Thursday, Feb. 23, The District (21-and-over): To say that the boys in Axson are metal influenced is like saying Scott Weiland dabbles in heroin. "I can appreciate all music," lead singer/guitarist Sergio Gutierrez says. "But as far as what we listen to, it's a lot of '80s metal stuff. Hair metal, power ballads, thrash metal and some blues. That's basically all we listen to." These KISS-, Mötley Crüe-, Megadeth- and AC/DC-inspired 18- to 20-year-olds from Los Lunas are on a mission to create what they call, "the metal you remember." "That phrase has two meanings for us," Gutierrez explains. "First, when you go to see us play a show, you're going to definitely remember us. Second, we play the '80s old-school metal that people remember." The flashbulb recollections Axson creates on stage come by way of their technically solid play that features classic distortion-soaked guitar and the band's stage presence which is, to say the least, unflinching. "People want to go to a show and be entertained," Gutierrez theorizes. "They want to hear good music and they want to see an actual show." Axson's showmanship can take the form of anything from playing meandering guitar leads on top of their speakers to inviting the girls in the crowd to come up on stage and sing along. "We aren't too concerned with money or anything like that right now," Gutierrez says. "Our interests are in playing wherever and whenever we possibly can to build up our fan base. We just want people to come to our show and have a good old time."
One-man wonder brings legal advice and "it" to Albuquerque
By Jessica Cassyle Carr
The Get Up Kids keyboardist James DeWees is the primary and founding member of Reggie and the Full Effect, a similarly emo act that tows around an extra bag of tricks (and a louder keyboard). While the musical content is comprised of the sappy love songs you'd expect, when mixed with tracks like "Drunk Girl at The Get Up Kids Show," "Your Girlfriends Hate Me (Free Moustache Rides Remix)," and "Canadians Switching the Letter P for the Letter V, Eh?," Reggie's act is entirely less serious than his other band, and possibly the entire genre altogether.
Friday, Feb. 24, Lobo Theater (all-ages), 9 p.m.; $5: The Rudy "Boy" Experiment has spent the last three years turning up the volume in every bar, club and barbecue pit they can play in Bernalillo County. I'm not kidding; they've cranked their amps to silly levels. Maybe it's because Ms. Monicalyn (bass), "Juke Joint" Jim Beyer (skins), and of course, Rudy "Boy" Jaramillo (guitar and lead vocals) want to spread their signature style of feel-good blues-based rock to as many listeners as they can.
Although 50 percent of Mystery School's members were born outside our state's boundaries, the six-piece "desert rock" ensemble is madly in love with New Mexico's unique landscape. "Our music is very much aware of how the environment we're in evokes inspiration," says colead vocalist, keyboard player and percussionist Diana Good. "Where we live plays a major role in determining who we are and the relationships we form with other people. Our music definitely reflects that."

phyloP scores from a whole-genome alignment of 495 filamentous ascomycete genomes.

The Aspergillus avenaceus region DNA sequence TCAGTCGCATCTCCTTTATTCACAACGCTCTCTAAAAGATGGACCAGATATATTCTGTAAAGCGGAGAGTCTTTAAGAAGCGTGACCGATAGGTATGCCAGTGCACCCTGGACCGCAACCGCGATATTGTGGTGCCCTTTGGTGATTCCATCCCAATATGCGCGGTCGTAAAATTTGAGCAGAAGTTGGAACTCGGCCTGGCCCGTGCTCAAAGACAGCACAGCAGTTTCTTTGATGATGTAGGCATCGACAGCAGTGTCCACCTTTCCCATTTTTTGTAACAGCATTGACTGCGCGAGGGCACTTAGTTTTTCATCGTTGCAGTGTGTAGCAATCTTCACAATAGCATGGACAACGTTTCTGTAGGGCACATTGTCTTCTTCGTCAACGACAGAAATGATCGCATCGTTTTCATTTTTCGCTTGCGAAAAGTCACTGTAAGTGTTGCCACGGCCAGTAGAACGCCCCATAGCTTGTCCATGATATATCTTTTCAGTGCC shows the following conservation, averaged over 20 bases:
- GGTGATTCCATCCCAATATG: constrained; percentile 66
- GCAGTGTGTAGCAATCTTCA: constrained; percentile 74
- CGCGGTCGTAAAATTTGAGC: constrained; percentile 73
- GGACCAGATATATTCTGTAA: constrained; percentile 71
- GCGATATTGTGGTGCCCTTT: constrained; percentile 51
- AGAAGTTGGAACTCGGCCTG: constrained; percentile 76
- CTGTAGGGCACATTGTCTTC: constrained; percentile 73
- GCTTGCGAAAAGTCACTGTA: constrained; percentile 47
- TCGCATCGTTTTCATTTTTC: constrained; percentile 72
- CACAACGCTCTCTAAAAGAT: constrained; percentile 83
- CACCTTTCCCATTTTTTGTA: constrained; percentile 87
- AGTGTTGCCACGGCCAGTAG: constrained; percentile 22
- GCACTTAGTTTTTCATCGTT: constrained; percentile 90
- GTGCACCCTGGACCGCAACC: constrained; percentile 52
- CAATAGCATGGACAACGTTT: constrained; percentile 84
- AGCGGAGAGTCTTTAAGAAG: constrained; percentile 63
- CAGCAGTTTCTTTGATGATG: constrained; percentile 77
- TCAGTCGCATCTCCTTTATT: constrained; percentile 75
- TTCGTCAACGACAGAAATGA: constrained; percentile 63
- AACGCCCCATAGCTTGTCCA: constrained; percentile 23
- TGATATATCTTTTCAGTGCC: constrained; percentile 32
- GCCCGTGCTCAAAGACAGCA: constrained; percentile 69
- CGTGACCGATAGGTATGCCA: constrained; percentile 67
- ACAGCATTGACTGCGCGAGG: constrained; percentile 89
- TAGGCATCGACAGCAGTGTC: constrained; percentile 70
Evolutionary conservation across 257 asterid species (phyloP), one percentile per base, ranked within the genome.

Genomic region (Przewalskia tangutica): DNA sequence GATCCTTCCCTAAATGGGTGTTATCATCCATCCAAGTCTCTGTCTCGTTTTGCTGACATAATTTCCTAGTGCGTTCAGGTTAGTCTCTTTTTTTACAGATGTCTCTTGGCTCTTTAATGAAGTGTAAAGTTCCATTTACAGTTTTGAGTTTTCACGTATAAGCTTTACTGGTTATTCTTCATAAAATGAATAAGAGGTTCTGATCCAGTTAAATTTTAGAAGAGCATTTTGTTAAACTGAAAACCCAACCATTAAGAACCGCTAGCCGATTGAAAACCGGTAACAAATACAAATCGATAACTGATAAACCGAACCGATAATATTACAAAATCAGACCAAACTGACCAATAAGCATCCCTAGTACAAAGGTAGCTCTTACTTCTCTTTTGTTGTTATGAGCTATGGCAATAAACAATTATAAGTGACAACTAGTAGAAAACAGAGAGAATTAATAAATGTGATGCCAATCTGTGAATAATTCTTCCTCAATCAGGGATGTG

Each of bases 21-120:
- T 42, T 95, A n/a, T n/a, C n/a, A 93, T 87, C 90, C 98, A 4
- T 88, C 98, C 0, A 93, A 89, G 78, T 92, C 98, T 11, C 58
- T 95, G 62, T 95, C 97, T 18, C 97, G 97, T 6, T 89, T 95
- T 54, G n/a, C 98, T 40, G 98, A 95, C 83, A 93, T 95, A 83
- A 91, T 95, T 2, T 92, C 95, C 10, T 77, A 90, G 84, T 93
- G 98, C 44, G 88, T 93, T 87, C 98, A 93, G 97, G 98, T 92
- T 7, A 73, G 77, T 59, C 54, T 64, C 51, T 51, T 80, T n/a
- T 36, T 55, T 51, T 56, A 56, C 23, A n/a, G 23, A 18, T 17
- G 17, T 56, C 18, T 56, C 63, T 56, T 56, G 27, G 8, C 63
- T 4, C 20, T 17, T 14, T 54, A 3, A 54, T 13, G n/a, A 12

Adios, Amigos—I tend to avoid Cottonwood Mall if at all possible, but in the event that Williams-Sonoma beckons, at least I can drown my Westside heebie-jeebies in a leche de tigre seafood cocktail from Mariscos Vallarta (10131 Coors NW at 7-Bar Loop). Imagine my disappointment when I drove down Corrales Road last weekend and saw the Mariscos sign had been replaced by another restaurant ... something with a chile pepper on it? (I couldn't tell—it was dark and I had a mall hangover.) If you know what happened, please console me with news on whether or not the replacement is decent.
The Alibi celebrates Shrove Tuesday with our own mountain of carbohydrates
By Amy Dalness
Break out the batter and lube up the pans: The fattest of fat holidays is upon us. Bon vivants around the world will indulge themselves on Fat Tuesday, or Mardi Gras, this Feb. 28—but that's not where the real party lies. The fattest holiday is by far Shrove Tuesday, also known as Pancake Day; an entire holiday dedicated to those sugar-filled, lard-fried, syrup-drizzled little pieces of heaven. It just couldn't get any better than that.
How many first dates end in tragedy? I've had more than a few myself, and almost all of them have begun and ended in restaurants. There was the guy that asked our server for a glass of "the pink wine," the one who tried to order cannoli with meat sauce (I think he meant cannelloni), and my favorite, Mr. I Don't Tip Because I'm a Cheap ... you know the rest.
This year's 30-day Legislative Session wrapped up last Thursday at noon and was by many acccounts more tense and chaotic than usual. Many of the bills on Gov. Bill Richardson's agenda failed to pass, and it remains to be seen whether he'll call a Special Session. The next regular session takes place in January. In the meantime, here are some highlights from this year. Most bills passed will go into effect on May 17. For further details on any of the bills for this session, visit legis.state.nm.us/lcs.
With tax money from oil and gas production pouring into the State of New Mexico's coffers at an unprecedented rate, you might think the process of shaping a budget for the coming 12 months would be relatively simple. You would be wrong.